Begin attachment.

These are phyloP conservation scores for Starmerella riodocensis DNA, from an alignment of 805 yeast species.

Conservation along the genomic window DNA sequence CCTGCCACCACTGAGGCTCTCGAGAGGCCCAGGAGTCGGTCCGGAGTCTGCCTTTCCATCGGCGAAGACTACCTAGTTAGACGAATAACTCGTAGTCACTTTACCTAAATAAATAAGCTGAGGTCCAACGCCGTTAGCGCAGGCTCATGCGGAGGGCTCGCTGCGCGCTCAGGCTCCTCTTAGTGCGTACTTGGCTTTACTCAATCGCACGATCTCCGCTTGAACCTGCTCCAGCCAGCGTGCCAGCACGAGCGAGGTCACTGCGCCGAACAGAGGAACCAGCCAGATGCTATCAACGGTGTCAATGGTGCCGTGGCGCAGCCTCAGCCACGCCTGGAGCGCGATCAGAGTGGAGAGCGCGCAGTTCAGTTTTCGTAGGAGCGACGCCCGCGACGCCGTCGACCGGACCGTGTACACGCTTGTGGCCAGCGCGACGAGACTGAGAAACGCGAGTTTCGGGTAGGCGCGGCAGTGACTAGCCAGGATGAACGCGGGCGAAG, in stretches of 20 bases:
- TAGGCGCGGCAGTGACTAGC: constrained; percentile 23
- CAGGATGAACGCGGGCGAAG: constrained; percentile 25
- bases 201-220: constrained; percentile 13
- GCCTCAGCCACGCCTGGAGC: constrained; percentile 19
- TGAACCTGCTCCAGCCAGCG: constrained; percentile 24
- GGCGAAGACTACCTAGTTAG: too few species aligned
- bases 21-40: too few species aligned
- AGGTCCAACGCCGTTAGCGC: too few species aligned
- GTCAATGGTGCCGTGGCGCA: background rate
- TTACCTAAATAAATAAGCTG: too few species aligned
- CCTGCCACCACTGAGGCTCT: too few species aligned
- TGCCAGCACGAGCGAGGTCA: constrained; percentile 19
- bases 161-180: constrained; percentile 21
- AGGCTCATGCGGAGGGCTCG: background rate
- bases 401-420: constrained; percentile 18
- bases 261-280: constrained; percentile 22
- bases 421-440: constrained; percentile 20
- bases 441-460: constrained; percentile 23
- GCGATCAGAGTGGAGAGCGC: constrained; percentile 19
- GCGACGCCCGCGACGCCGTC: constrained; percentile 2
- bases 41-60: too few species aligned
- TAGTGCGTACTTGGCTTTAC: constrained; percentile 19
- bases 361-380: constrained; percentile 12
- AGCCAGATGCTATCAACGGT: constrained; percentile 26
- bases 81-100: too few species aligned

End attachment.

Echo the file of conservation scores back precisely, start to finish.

These are phyloP conservation scores for Starmerella riodocensis DNA, from an alignment of 805 yeast species.

Conservation along the genomic window DNA sequence CCTGCCACCACTGAGGCTCTCGAGAGGCCCAGGAGTCGGTCCGGAGTCTGCCTTTCCATCGGCGAAGACTACCTAGTTAGACGAATAACTCGTAGTCACTTTACCTAAATAAATAAGCTGAGGTCCAACGCCGTTAGCGCAGGCTCATGCGGAGGGCTCGCTGCGCGCTCAGGCTCCTCTTAGTGCGTACTTGGCTTTACTCAATCGCACGATCTCCGCTTGAACCTGCTCCAGCCAGCGTGCCAGCACGAGCGAGGTCACTGCGCCGAACAGAGGAACCAGCCAGATGCTATCAACGGTGTCAATGGTGCCGTGGCGCAGCCTCAGCCACGCCTGGAGCGCGATCAGAGTGGAGAGCGCGCAGTTCAGTTTTCGTAGGAGCGACGCCCGCGACGCCGTCGACCGGACCGTGTACACGCTTGTGGCCAGCGCGACGAGACTGAGAAACGCGAGTTTCGGGTAGGCGCGGCAGTGACTAGCCAGGATGAACGCGGGCGAAG, in stretches of 20 bases:
- TAGGCGCGGCAGTGACTAGC: constrained; percentile 23
- CAGGATGAACGCGGGCGAAG: constrained; percentile 25
- bases 201-220: constrained; percentile 13
- GCCTCAGCCACGCCTGGAGC: constrained; percentile 19
- TGAACCTGCTCCAGCCAGCG: constrained; percentile 24
- GGCGAAGACTACCTAGTTAG: too few species aligned
- bases 21-40: too few species aligned
- AGGTCCAACGCCGTTAGCGC: too few species aligned
- GTCAATGGTGCCGTGGCGCA: background rate
- TTACCTAAATAAATAAGCTG: too few species aligned
- CCTGCCACCACTGAGGCTCT: too few species aligned
- TGCCAGCACGAGCGAGGTCA: constrained; percentile 19
- bases 161-180: constrained; percentile 21
- AGGCTCATGCGGAGGGCTCG: background rate
- bases 401-420: constrained; percentile 18
- bases 261-280: constrained; percentile 22
- bases 421-440: constrained; percentile 20
- bases 441-460: constrained; percentile 23
- GCGATCAGAGTGGAGAGCGC: constrained; percentile 19
- GCGACGCCCGCGACGCCGTC: constrained; percentile 2
- bases 41-60: too few species aligned
- TAGTGCGTACTTGGCTTTAC: constrained; percentile 19
- bases 361-380: constrained; percentile 12
- AGCCAGATGCTATCAACGGT: constrained; percentile 26
- bases 81-100: too few species aligned